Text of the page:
The English Channel Coast
Southeast England's English Channel Coast is densely populated and home to a number of significant cities and ports, including Brighton, Chichester, Dover, Hastings, Portsmouth, Southampton and Rye.
In fact, historic towns of all sizes stretch along its entire length, and many are popular resort destinations, complete with a wide variety of hotels, vacation home rentals and family attractions of all description.
Easily accessed from London and nearby Gatwick Airport, summer brings scores of vacationers to the coast, so lodging availabilities can be limited.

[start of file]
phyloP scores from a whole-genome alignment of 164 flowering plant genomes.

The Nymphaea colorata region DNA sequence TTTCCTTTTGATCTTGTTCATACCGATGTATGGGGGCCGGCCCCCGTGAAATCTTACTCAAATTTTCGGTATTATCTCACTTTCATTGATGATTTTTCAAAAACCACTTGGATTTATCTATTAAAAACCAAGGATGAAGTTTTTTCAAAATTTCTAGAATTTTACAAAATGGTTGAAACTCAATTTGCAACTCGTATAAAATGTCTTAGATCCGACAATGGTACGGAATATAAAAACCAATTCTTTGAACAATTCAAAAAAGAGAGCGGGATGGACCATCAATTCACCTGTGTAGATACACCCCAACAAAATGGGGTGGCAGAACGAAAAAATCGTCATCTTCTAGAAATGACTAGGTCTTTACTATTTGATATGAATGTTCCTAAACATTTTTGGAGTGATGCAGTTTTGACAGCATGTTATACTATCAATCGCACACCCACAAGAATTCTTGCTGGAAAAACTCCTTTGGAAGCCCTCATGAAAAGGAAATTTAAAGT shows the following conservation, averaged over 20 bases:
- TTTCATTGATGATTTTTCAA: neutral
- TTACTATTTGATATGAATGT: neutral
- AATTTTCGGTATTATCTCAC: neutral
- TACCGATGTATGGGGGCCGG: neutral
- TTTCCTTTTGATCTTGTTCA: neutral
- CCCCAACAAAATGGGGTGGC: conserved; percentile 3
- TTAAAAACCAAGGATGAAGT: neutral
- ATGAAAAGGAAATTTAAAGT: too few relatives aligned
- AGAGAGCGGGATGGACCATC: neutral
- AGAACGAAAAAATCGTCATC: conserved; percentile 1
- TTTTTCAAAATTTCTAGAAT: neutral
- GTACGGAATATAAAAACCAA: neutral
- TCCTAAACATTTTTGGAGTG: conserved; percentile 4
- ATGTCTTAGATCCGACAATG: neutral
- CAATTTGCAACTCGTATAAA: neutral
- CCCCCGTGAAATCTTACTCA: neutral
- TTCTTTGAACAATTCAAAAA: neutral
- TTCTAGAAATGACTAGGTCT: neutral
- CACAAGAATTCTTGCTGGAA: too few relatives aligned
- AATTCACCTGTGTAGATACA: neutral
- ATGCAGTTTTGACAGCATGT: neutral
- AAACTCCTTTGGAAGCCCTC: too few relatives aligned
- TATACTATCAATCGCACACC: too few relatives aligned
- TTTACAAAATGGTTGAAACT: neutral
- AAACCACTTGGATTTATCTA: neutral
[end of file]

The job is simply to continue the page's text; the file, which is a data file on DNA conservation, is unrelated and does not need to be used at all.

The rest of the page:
Visitors enjoy castle tours, health resorts, walks along the beach, cycling and watersports of all description. The entire area also has a rich ecosystem, and attracts many species of birds and fish throughout the year.
The English Channel itself is a part of the Atlantic Ocean, and it separates the island of Great Britain (part of the UK
) from northern France and joins the North Sea
to the Atlantic Ocean.
Approximately 350 miles long, it is one of the busiest shipping lanes on the planet. The channel is somewhat shallow, with an average depth of less than 50 meters between Dover and Calais.
Completed in 1994, the Channel Tunnel, a 31 mile long rail tunnel beneath the English Channel at the Straits of Dover, connects France and England.
It is now routine to travel between Paris, Brussels and London on the Eurostar train. Cars can also travel on special trains between Folkestone and Calais.